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Ask HN: [Data Science] What would make you hire a guy who self studied?
6 points by WaffleSmack on Nov 23, 2016 | hide | past | favorite | 10 comments
What would you need to see on the resume of someone who is self studying to become a Data Scientist if he didn't have relevant degrees (like no Math or Com Sci or anything of that sort)? A lot of people have recommended a plethora of resources online, but which ones when you see on a resume (assuming you even put those in a resume) would interest you to bring him in for an interview?

I roll in an unusual way, so take this with a grain of salt:

I'm very dubious of resumes. Typical resume is an alphabet-soup of "hot" technologies alongside a 4.0 GPA they got by remembering, regurgitating, then forgetting.

Two things that seal the deal for me are: A) well-executed personal projects that they can B) discuss their methodology fluently, casually, and competently so that I know it is truly their own work. If they can do A and B, I don't even care if they graduated high school.

That, and the definition of "data scientist" is somewhat up-in-the-air. A lot of jobs listed as "data scientist" are really more like map-reduce DBAs than anything remotely resembling science.

While not data science specific, I do often find myself on the hiring/search committee for our tech related jobs.

And honestly? Aside from the obvious "experience" (at least a year of contiguous experience doing something similar to what we want), there really isn't anything that would make me give a checkmark to a fresh faced person without a remotely relevant degree. Because online courses are useful but don't really show me that they know how to work on a project as a team. Same with most github projects where there is one contributor.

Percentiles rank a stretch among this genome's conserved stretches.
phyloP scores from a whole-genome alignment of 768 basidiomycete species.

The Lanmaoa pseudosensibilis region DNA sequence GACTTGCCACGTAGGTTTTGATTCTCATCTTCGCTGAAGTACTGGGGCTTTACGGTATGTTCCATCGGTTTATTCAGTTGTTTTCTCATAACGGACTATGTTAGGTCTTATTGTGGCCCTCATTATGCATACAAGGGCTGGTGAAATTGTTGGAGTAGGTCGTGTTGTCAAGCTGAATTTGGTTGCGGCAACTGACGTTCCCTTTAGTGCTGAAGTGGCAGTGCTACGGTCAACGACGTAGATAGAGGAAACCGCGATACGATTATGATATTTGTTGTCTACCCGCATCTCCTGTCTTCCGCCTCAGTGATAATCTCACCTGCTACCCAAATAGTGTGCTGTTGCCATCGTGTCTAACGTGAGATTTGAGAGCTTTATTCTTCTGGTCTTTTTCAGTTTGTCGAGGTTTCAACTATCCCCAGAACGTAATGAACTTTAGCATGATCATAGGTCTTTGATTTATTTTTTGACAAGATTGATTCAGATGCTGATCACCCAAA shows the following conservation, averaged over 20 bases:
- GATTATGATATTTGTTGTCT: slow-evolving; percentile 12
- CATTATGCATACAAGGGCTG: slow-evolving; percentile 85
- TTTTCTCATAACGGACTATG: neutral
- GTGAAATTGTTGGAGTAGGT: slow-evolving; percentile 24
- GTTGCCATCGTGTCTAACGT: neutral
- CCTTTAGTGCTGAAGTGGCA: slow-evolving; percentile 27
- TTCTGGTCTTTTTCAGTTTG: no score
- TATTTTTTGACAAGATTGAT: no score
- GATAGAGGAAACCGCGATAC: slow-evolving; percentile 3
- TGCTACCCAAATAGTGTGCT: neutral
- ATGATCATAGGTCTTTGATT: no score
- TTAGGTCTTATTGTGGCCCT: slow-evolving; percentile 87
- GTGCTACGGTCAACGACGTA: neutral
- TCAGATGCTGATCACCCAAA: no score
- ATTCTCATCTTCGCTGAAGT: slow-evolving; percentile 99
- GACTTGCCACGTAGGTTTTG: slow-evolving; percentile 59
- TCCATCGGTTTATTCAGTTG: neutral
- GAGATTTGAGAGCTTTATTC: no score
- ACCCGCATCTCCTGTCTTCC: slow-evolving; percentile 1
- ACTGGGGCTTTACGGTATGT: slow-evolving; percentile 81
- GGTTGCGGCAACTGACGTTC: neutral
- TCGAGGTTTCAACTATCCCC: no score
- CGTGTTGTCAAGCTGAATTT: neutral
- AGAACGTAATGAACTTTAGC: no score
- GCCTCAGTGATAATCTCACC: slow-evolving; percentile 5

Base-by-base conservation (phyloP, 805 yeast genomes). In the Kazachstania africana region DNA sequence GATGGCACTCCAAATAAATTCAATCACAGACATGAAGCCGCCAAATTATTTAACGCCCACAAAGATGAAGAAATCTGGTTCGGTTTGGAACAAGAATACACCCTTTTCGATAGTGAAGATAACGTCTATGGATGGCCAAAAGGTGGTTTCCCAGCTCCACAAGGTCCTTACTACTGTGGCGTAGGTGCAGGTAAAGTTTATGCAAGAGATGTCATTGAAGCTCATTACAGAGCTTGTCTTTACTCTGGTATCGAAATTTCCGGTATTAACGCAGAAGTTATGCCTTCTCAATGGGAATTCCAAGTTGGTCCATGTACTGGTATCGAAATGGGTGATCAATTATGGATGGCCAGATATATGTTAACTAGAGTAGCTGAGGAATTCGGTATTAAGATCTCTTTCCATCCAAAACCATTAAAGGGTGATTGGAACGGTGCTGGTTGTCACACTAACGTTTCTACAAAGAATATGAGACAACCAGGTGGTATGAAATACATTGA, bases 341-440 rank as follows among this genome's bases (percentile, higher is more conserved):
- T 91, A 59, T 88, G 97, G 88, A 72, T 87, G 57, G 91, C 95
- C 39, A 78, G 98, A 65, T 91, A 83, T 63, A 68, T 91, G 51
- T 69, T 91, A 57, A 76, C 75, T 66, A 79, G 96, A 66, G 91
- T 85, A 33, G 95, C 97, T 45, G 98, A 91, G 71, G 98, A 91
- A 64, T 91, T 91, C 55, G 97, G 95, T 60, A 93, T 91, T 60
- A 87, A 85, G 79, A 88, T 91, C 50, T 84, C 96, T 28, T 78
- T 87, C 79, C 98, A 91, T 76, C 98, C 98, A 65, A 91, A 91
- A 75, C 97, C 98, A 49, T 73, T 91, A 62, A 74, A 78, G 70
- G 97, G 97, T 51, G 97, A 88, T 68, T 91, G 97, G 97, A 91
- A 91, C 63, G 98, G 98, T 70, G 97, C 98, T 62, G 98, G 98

Universities may not be great, but it is pretty hard to graduate without ever having worked on a group project. Moreso for advanced degrees. And that is what I want.

Obviously there are exceptions on both sides. But when we have a hundred CVs to sift through, we are going to narrow it down. Because none of us want to do 100 interviews. It isn't fair to us and it sure as hell isn't fair to anyone past number 10 where we genuinely won't care anymore.

Thanks! It was good insight

No problem. And good luck. We are a fairly established firm so our approach is more "We need someone competent who can work well with others". It sounds like start-ups are a lot more willing to take a risk and think outside the proverbial box.

Which I don't at all get as one would think we could absorb a failure or a delay more, but different cultures.

Here is the path I'm following:

I'm doing the Data Science Specialization from Johns Hopkins University / Coursera, with verified certificates that I hope will help me create a portfolio to showcase as I look at this type of work.

I feel like having a portfolio to point to, as well as code on a site like GitHub, should be a good basis for a conversation with a potential employer.


Demonstrate that you can turn data into Money.

The how is intentionally left open. As a scientist,you need to be capable of owning the entire process. You need the hustle to acquire your dataset and the mathematical ability to derive an advantage from it.

Can't be learned at school. You have it or you don't.

It's OK if you aren't able to "realize" the making Money part due to real world constraints. (For example a demonstrable investment opportunity that you can't personally invest in because you don't have funds to play with)

Thanks! Good reply

Info on their blog (or first phone call) that proved the person knew fundamentals, and some insights myself or team found interesting and fresh.

Your best bet would be to get experience in a software engineering job that works closely with a data science team and weisel your way in

Maybe some projects and/or relevant experience in the field

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